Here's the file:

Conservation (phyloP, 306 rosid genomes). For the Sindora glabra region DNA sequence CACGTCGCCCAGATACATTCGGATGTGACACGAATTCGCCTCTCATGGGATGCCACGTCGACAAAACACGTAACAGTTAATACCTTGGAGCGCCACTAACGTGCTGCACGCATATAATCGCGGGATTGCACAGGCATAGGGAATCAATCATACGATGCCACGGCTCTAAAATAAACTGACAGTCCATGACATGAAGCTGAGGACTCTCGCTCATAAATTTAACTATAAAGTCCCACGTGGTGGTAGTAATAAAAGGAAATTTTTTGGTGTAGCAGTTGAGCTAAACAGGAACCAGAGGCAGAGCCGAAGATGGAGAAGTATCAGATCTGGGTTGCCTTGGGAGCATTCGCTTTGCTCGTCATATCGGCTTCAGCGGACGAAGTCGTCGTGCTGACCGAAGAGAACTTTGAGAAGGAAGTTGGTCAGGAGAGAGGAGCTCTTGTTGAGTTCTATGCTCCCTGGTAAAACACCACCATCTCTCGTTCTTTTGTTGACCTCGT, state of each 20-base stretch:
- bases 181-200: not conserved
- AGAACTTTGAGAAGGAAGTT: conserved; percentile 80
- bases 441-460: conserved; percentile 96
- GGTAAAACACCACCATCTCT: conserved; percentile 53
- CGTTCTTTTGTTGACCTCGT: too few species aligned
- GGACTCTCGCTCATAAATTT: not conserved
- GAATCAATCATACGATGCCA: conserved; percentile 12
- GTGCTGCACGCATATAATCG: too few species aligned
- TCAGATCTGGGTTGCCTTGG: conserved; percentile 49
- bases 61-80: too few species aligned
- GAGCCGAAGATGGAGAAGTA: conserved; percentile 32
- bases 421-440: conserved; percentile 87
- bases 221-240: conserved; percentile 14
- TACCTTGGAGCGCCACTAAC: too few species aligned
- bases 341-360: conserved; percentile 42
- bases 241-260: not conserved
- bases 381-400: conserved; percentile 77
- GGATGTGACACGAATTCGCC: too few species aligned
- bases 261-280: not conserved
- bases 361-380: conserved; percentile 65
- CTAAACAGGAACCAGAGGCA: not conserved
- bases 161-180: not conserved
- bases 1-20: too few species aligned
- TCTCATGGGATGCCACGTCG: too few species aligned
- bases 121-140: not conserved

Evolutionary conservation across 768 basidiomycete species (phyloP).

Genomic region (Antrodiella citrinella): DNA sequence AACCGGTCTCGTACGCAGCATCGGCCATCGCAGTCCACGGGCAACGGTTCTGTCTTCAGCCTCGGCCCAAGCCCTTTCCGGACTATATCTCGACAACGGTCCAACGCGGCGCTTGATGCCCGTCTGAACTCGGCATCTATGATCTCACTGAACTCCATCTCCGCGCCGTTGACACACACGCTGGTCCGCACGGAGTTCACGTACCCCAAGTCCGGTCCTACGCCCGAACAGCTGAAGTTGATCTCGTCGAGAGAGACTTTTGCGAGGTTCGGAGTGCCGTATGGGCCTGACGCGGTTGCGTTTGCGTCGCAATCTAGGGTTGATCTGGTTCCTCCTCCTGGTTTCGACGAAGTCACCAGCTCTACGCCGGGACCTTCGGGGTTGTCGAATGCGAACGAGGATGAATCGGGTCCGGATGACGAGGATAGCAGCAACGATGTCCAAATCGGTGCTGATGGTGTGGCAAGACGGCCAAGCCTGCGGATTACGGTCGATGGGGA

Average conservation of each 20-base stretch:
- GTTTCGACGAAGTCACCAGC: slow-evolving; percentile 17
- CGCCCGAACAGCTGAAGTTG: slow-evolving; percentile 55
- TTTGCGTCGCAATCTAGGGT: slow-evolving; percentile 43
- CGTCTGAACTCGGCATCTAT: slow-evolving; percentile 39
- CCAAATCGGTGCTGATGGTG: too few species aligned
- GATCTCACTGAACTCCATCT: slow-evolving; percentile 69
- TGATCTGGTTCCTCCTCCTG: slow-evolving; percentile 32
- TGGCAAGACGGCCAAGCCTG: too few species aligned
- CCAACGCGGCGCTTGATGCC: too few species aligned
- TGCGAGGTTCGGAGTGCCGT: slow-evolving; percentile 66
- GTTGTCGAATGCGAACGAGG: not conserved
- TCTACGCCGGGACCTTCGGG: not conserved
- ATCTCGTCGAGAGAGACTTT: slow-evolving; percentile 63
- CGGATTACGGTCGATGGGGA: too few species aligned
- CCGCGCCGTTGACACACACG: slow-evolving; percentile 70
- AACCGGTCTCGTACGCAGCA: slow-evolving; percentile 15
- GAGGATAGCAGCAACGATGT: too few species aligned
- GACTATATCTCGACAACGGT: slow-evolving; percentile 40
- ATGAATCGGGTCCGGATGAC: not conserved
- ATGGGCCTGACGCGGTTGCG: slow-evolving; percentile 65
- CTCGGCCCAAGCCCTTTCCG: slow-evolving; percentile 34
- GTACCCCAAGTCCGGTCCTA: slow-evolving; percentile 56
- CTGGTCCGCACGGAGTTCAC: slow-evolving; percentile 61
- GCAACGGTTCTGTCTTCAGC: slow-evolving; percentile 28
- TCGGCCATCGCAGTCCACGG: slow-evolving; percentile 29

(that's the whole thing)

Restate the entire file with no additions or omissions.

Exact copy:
Conservation (phyloP, 306 rosid genomes). For the Sindora glabra region DNA sequence CACGTCGCCCAGATACATTCGGATGTGACACGAATTCGCCTCTCATGGGATGCCACGTCGACAAAACACGTAACAGTTAATACCTTGGAGCGCCACTAACGTGCTGCACGCATATAATCGCGGGATTGCACAGGCATAGGGAATCAATCATACGATGCCACGGCTCTAAAATAAACTGACAGTCCATGACATGAAGCTGAGGACTCTCGCTCATAAATTTAACTATAAAGTCCCACGTGGTGGTAGTAATAAAAGGAAATTTTTTGGTGTAGCAGTTGAGCTAAACAGGAACCAGAGGCAGAGCCGAAGATGGAGAAGTATCAGATCTGGGTTGCCTTGGGAGCATTCGCTTTGCTCGTCATATCGGCTTCAGCGGACGAAGTCGTCGTGCTGACCGAAGAGAACTTTGAGAAGGAAGTTGGTCAGGAGAGAGGAGCTCTTGTTGAGTTCTATGCTCCCTGGTAAAACACCACCATCTCTCGTTCTTTTGTTGACCTCGT, state of each 20-base stretch:
- bases 181-200: not conserved
- AGAACTTTGAGAAGGAAGTT: conserved; percentile 80
- bases 441-460: conserved; percentile 96
- GGTAAAACACCACCATCTCT: conserved; percentile 53
- CGTTCTTTTGTTGACCTCGT: too few species aligned
- GGACTCTCGCTCATAAATTT: not conserved
- GAATCAATCATACGATGCCA: conserved; percentile 12
- GTGCTGCACGCATATAATCG: too few species aligned
- TCAGATCTGGGTTGCCTTGG: conserved; percentile 49
- bases 61-80: too few species aligned
- GAGCCGAAGATGGAGAAGTA: conserved; percentile 32
- bases 421-440: conserved; percentile 87
- bases 221-240: conserved; percentile 14
- TACCTTGGAGCGCCACTAAC: too few species aligned
- bases 341-360: conserved; percentile 42
- bases 241-260: not conserved
- bases 381-400: conserved; percentile 77
- GGATGTGACACGAATTCGCC: too few species aligned
- bases 261-280: not conserved
- bases 361-380: conserved; percentile 65
- CTAAACAGGAACCAGAGGCA: not conserved
- bases 161-180: not conserved
- bases 1-20: too few species aligned
- TCTCATGGGATGCCACGTCG: too few species aligned
- bases 121-140: not conserved

Evolutionary conservation across 768 basidiomycete species (phyloP).

Genomic region (Antrodiella citrinella): DNA sequence AACCGGTCTCGTACGCAGCATCGGCCATCGCAGTCCACGGGCAACGGTTCTGTCTTCAGCCTCGGCCCAAGCCCTTTCCGGACTATATCTCGACAACGGTCCAACGCGGCGCTTGATGCCCGTCTGAACTCGGCATCTATGATCTCACTGAACTCCATCTCCGCGCCGTTGACACACACGCTGGTCCGCACGGAGTTCACGTACCCCAAGTCCGGTCCTACGCCCGAACAGCTGAAGTTGATCTCGTCGAGAGAGACTTTTGCGAGGTTCGGAGTGCCGTATGGGCCTGACGCGGTTGCGTTTGCGTCGCAATCTAGGGTTGATCTGGTTCCTCCTCCTGGTTTCGACGAAGTCACCAGCTCTACGCCGGGACCTTCGGGGTTGTCGAATGCGAACGAGGATGAATCGGGTCCGGATGACGAGGATAGCAGCAACGATGTCCAAATCGGTGCTGATGGTGTGGCAAGACGGCCAAGCCTGCGGATTACGGTCGATGGGGA

Average conservation of each 20-base stretch:
- GTTTCGACGAAGTCACCAGC: slow-evolving; percentile 17
- CGCCCGAACAGCTGAAGTTG: slow-evolving; percentile 55
- TTTGCGTCGCAATCTAGGGT: slow-evolving; percentile 43
- CGTCTGAACTCGGCATCTAT: slow-evolving; percentile 39
- CCAAATCGGTGCTGATGGTG: too few species aligned
- GATCTCACTGAACTCCATCT: slow-evolving; percentile 69
- TGATCTGGTTCCTCCTCCTG: slow-evolving; percentile 32
- TGGCAAGACGGCCAAGCCTG: too few species aligned
- CCAACGCGGCGCTTGATGCC: too few species aligned
- TGCGAGGTTCGGAGTGCCGT: slow-evolving; percentile 66
- GTTGTCGAATGCGAACGAGG: not conserved
- TCTACGCCGGGACCTTCGGG: not conserved
- ATCTCGTCGAGAGAGACTTT: slow-evolving; percentile 63
- CGGATTACGGTCGATGGGGA: too few species aligned
- CCGCGCCGTTGACACACACG: slow-evolving; percentile 70
- AACCGGTCTCGTACGCAGCA: slow-evolving; percentile 15
- GAGGATAGCAGCAACGATGT: too few species aligned
- GACTATATCTCGACAACGGT: slow-evolving; percentile 40
- ATGAATCGGGTCCGGATGAC: not conserved
- ATGGGCCTGACGCGGTTGCG: slow-evolving; percentile 65
- CTCGGCCCAAGCCCTTTCCG: slow-evolving; percentile 34
- GTACCCCAAGTCCGGTCCTA: slow-evolving; percentile 56
- CTGGTCCGCACGGAGTTCAC: slow-evolving; percentile 61
- GCAACGGTTCTGTCTTCAGC: slow-evolving; percentile 28
- TCGGCCATCGCAGTCCACGG: slow-evolving; percentile 29